Swami December 30, 2011 at 04:47 PM
The railroad had years to address the cited violations and clean up their act. No one deserves to have their water supply polluted. This is a victory for the good citizens of Hawleyville in particular, and Newtown in general. Learn to be a good corporate citizen and you're welcome in Newtown, otherwise, good riddance!
pat Llodra December 30, 2011 at 05:53 PM
John. The railroad will continue to be part of our community. HRR has a thriving lumber transport business at that location. The town has had a positive relationship with the HRR in the past and I expect that to be the future situation. The only aspect of the HRR business that is being denied is the waste transfer operation. There was no compromise to be sought in this issue. The environmental damage was real and significant. There was no commitment to remediation, and there was no plan to prevent further damage. The Town has the obligation under law to protect and preserve environmental quality. We cannot compromise away an impact on water quality; wetlands. And, just to be really clear, there was no tax benefit to the town and would not be in the future even if the waste hauling business expanded. (The Newtown Transload tax bill was $250.00 per year, all based on personal property.) We are very active in building a more diverse commercial/industrial presence and have had some recent successes but we strongly maintain that those endeavors have to be consistent with the core values of our community and have to meet environmental standards.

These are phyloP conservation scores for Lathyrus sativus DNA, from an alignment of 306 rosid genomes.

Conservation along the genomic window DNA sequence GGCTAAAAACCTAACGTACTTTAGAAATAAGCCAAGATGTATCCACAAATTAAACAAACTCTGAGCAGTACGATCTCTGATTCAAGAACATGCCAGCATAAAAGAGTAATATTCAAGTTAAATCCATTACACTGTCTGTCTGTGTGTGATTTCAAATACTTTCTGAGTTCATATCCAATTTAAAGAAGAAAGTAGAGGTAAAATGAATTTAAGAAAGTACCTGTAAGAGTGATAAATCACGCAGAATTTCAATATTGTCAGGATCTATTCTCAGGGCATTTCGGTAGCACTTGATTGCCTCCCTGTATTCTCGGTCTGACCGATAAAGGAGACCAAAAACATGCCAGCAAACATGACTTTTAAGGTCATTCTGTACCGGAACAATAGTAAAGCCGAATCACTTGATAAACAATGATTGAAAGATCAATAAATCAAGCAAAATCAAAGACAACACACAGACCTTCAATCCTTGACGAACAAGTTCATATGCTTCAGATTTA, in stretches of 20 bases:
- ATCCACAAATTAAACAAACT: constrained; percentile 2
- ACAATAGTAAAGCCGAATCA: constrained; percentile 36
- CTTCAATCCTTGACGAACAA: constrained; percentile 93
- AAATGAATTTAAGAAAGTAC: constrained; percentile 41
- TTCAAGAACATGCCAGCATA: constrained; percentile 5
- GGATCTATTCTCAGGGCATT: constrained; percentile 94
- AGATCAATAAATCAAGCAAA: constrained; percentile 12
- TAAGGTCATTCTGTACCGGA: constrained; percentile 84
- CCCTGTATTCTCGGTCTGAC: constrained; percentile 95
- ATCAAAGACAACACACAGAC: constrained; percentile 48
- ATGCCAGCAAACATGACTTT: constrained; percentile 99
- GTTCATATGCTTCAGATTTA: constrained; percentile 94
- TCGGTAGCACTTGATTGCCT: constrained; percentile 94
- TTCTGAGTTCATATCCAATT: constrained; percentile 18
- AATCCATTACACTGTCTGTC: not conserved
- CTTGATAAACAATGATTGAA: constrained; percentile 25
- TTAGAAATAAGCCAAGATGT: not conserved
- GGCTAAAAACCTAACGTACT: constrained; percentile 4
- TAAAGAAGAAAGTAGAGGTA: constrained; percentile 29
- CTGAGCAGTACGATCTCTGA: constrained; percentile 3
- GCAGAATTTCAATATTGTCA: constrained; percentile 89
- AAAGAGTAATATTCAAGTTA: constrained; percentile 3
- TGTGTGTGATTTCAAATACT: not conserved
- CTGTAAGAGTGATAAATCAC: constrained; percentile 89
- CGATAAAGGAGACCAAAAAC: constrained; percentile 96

john pookman December 31, 2011 at 04:10 PM
In accordance with current regulations if the DEEP would have ventured further down the railline away from the HRR site they would find more aggregious violations that had occurred many decades past. These I'm sure have contributed more to the detriment of our water source than our recent problems with the HRR.This is a perfect example of a select few working against the benefit of the majority through litigation and a hyper sensitive town politic.This only addresses feelgood measures averting the hardcore decisions that need to be made for a society.Think congress.Remember the Newtown "blight issue"? I have lived in this town my whole life and have only seen it become more upkept throughout the years. There is no need for this ordinance.It only breeds gentrification by litigious means.Pencil pushers and do-nothings have been slowly taking over in the course of the last few decades.This leads to fingerpointing and deadlock. This is not advencement.I do not vote partylines nor do I favor pollution, only whats best for the majority not a select few idealists.
Eric March 13, 2014 at 02:57 PM
The criminals are the town and politicians who allow the municipal dump to operate over the Pootatuck Aquifer